Ignore Fashion in Wartime? Mais, Non!

WHAT they did with nothing! People have always been creative when faced with disaster. But maintaining a sense of style while one's country is at war? That's what French women did during World War II. While all the accouterments of women's beauty and fashion were unavailable, they took what amounted to a vow of beauty, and channeled their creativity through different forms.

Some might view it as vanity taken to ludicrous shifts. But morale is built out of tiny things, even a scrap of cloth used with imagination. Attiring themselves in flamboyant and loud creations was a form of psychological armor; the women flouted the Germans and their strictures, and in doing so, achieved a moral strength that got them through the war.

Two exhibits at the Metropolitan Museum of Art's Costume Institute (through April), an exhibit of miniature post-war French fashions, called the Theatre de la Mode, and a series of archival photographs that accompany it, demonstrate the will to survive.

The photographs showed the creative ways women dealt with wartime conditions. The necessity of using bicycles brought in short skirts and shoulder bags. After Paris fell to the Germans in June 1940, and France shortly thereafter, this once-abundant society experienced restrictions and black markets. Natural fibers, leather, and makeup were hard to find. Without shampoo, women couldn't wash their hair often. But did hair salons close? Mais, non! Stylists took customers outside to have hair and nails done in the sun. Or they hired men to ride bicycles that ran generators to power dryers. Women wrapped fabric around their heads, turban-style, to cover up dirty hair. And the hats, my dear, the hats! They were high and wild, made with hoarded scraps of pre-war satins and silks.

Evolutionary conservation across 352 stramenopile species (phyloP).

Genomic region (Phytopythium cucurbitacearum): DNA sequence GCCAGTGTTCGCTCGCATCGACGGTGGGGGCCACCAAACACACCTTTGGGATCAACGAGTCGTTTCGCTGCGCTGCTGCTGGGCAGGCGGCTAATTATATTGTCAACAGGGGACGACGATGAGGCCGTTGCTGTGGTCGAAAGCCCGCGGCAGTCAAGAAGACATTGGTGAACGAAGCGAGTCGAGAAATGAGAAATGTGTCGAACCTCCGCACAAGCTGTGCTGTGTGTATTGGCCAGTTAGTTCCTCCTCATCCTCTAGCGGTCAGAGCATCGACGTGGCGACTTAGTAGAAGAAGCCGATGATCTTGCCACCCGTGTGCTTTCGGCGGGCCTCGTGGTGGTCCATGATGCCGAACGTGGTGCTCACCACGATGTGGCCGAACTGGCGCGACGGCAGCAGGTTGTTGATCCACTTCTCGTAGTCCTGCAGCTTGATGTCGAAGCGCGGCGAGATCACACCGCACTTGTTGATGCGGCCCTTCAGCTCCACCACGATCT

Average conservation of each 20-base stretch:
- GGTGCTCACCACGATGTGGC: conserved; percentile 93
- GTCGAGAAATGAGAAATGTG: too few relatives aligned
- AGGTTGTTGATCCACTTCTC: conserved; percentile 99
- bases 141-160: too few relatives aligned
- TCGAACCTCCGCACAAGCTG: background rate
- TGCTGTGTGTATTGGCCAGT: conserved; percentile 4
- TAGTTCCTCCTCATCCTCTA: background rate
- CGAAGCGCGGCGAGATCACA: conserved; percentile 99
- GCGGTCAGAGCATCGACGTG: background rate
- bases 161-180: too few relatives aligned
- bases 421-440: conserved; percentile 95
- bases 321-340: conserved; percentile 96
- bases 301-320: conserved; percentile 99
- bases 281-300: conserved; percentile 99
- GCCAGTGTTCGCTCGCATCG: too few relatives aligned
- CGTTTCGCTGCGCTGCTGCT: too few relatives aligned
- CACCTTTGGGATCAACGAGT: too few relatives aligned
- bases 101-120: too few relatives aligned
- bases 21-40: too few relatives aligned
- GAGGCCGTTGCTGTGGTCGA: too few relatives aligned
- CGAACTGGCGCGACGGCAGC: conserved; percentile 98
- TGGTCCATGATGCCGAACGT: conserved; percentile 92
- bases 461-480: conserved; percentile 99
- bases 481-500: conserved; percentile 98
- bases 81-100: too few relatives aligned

In 1939, France produced 60 million pairs of shoes; in 1940, 8-10 million, 6 million of which were sent to Germany. But women weren't about to go shoeless. So cobblers started making platform shoes out of wood and cork. Despite being hard and noisy, they were worn as if high fashion. Like salons, the fashion industry persevered, cutting quantity in order to maintain quality. In addition to maintaining morale, keeping the fashion infrastructure intact made economic sense: The French had a foundation to revitalize the economy after the war.

In the US, women also adapted. Rosie the Riveters made hard hats out of scrap metal and called them "Scraparelli," after the French designer Schiaparelli. The government regulated the use of materials, so American women made "Victory Suits," unadorned but stylish suits made out of synthetics.

After the war, women of both countries were left with a hunger for beauty and luxury. That was partly answered with Theatre de la Mode. This collection of 200 miniature fashions was organized to show the world that French haute couture could emerge triumphant from the rubble, and to raise money for relief agencies.

Milliners, jewelers, hairdressers, and furriers joined in. The 30-inch mannequins sported everything from beachwear to ballgowns: buttons buttoned, tiny gloves were made of real leather, and pockets were useable. In the most lush exhibit (women at the opera) gowns are yards and yards of satin and tulle. One can catch a glimpse of the triumph the French must have felt. The exhibit toured Europe and America in 1945-46 and ended up in San Francisco - the lack of funds preventing its return to France. The s ets and dolls, believed to be lost or destroyed, were found in Washington in 1983 and returned to France for restoration.

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